Sun Sheds Light on New Strategies

Storage Market and Linux get a boost

At its annual analyst conference this week in San Francisco, Sun Microsystems, Inc. announced new strategies in the storage market and Linux.

Today, Sun announced a wide-ranging Linux strategy that encompasses its server, software, and storage lines. Most notably, Sun announced it would develop and ship its own Linux distribution, as well as a new line of Intel-based Linux servers.

Sun already offers a line of low-end Linux file-and-print servers through its Cobalt line of appliance servers, which it acquired with its purchase of Cobalt Networks, Inc. in September, 2000. Now it plans to move beyond the appliances into full-fledged uniprocessor and 2-way Linux servers.

With the announcement of its Linux distribution, Sun has made an about-face from its position on Linux two years ago. When Sun launched Solaris 8 in early 2000, it began offering a no-cost version for Intel servers, in part to draw users away from Linux and to a “real” enterprise operating system.

Today, it appears Sun has decided to stop fighting the tide and exploit the similarities between Linux and its Solaris Unix flavor. Sun is working to improve the affinity between Solaris and Linux.

It also announced today Solaris 9 would use many of the standard Linux compilers, runtimes, and utilities. It also announced a Linux Compatibility Tool, LinCAT, which enables developers to create applications to run on both Linux and Solaris.

Any Java developer knows Sun is more than a server company, and it is also supporting Linux for a variety of its software packages. Its forthcoming Sun ONE (Open Network Environment) software suite will ship for Linux. SunONE is its attempt to counter Microsoft Corp’s .NET strategy for deploying Web Services on its platform.

Linux support is nothing new for Sun software. Its StarOffice productivity suite is becoming a standard desktop application for Linux users and its Forte for Java IDE is optimized for Linux. Conversely, Sun has committed to making the Solaris user experience similar to Linux. The Gnome desktop environment, which was developed for Linux, is available for Solaris, and Sun has said it would use Gnome 2.0 as its standard desktop on Solaris 9. 

Yesterday, Sun unveiled a new storage strategy that includes new software and hardware offerings and a roadmap for a future storage platform. According to John Maxwell, vice president of marketing, network storage at Sun, Sun hopes to capitalize on a rapidly growing segment of the industry. “Sun realizes 50 to 70 cents of every IT dollar is going to be spent on storage going forward,” he says.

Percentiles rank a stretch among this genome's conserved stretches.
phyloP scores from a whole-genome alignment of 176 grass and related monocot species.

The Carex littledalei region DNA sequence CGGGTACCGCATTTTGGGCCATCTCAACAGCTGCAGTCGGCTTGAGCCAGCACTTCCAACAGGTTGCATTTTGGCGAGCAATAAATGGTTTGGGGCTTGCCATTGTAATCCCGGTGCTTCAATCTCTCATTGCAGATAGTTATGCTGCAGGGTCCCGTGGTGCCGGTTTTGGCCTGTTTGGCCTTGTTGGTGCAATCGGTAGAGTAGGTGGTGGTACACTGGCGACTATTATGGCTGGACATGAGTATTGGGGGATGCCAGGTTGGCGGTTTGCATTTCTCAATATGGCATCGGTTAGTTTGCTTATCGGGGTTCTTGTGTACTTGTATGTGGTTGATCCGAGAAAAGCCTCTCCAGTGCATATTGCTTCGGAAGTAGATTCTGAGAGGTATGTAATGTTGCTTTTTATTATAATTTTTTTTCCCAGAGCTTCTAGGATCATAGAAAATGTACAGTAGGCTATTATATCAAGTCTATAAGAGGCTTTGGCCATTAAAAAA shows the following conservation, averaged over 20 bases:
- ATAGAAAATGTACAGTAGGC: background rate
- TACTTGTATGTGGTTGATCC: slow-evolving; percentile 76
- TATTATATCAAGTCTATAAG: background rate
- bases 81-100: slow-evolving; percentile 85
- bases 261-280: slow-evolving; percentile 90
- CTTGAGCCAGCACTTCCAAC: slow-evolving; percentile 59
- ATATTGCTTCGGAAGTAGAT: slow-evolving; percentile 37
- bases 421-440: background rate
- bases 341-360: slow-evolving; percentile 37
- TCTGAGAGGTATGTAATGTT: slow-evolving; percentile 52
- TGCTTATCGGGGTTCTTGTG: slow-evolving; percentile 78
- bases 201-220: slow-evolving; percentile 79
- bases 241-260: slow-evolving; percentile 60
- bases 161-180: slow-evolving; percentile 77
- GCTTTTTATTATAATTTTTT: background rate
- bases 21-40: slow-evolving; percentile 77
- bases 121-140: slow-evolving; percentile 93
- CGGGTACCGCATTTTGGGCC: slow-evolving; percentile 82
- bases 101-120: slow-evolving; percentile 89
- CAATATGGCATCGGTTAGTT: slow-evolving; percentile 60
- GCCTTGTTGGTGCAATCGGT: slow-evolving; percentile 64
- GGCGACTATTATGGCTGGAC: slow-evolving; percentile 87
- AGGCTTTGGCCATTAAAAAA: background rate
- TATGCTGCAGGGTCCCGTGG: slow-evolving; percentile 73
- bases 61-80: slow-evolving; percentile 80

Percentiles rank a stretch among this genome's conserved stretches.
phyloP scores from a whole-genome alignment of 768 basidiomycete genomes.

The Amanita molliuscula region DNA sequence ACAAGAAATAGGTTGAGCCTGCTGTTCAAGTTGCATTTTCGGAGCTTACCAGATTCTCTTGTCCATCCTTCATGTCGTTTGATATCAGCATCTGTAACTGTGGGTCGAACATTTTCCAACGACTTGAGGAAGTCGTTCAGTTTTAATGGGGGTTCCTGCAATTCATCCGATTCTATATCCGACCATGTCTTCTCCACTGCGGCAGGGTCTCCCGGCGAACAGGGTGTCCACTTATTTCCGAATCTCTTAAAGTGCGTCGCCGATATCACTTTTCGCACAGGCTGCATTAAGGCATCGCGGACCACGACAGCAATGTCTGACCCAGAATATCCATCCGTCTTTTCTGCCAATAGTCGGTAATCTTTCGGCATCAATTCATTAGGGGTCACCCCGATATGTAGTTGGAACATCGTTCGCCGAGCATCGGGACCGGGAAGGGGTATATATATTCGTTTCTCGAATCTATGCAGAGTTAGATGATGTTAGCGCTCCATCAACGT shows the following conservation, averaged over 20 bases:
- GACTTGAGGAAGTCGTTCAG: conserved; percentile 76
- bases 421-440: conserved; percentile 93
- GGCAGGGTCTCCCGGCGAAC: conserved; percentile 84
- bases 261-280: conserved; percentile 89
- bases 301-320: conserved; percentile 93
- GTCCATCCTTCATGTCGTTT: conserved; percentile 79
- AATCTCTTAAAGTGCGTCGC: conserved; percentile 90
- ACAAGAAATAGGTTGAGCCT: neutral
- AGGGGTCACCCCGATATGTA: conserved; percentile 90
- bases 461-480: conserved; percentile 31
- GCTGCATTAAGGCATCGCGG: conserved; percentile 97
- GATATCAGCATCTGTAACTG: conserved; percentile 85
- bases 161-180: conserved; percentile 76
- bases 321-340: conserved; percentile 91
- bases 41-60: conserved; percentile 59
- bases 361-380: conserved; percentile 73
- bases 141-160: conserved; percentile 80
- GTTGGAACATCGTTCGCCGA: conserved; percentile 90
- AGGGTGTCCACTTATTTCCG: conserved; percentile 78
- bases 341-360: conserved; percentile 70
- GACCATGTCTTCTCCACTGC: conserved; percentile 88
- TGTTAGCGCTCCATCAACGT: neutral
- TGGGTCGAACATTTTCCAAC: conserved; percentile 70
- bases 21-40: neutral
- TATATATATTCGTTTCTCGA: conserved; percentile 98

On the software side, Sun unveiled its new storage software initiative, Storage ONE, made up of software products that reach from the filesystem to management frameworks.

Storage ONE consists of three layers, Data Access, which includes filesystems and basic sharing protocols; Data Continuance, backup and availability software; and Storage Resource Management, tools for using storage effectively.

 “There’s not a lot of discipline in the area of storage management,” Maxwell says. He cites numbers that indicate only 20-40% of storage in Windows environments and 30-50% of storage in Unix environments is properly used. Sun hopes to help enterprises use 70-80% of available storage with its Storage ONE products. “You’re not going to hear that from EMC,” Maxwell says, suggesting EMC is more interested in shipping disk drives than helping its customers.

Storage ONE software works with most storage systems, including systems from rivals EMC and IBM. While the low-level products like filesystems will not work with other operating systems, the larger frameworks are compatible with nearly all Unices and Windows. “With Storage Resource Management, we can go out there and view AIX systems,” Maxwell says.

Maxwell contrasts this interoperability with framework products from EMC, which only work with EMC and Compaq products.

To complement its StorEdge 9900 enterprise storage array, Sun rolled out two midrange offerings, the StorEdge 3900 and StorEdge 6900.  Sun positions its new storage offerings against EMC Corp.’s low-end Clariion storage units.

An entry-level StorEdge 3900 ships with 655GB of raw capacity and costs about $78,000. A top-of-the-line model can support up to 11.8TB with an expansion cabinet. The systems support both NT and Solaris servers.

The StorEdge 6900 is a step up from the entry-level product with advanced management features with support for virtualization, a greater number of hosts, and load balancing.

Sun also announced enhancements to its StorEdge 9900 enterprise storage line, which it announced last fall. The arrays now support director-level SAN controllers and have a complementary tape library, the L6000.

About the Author

Chris McConnell is Product and Technology Editor for Enterprise Systems.

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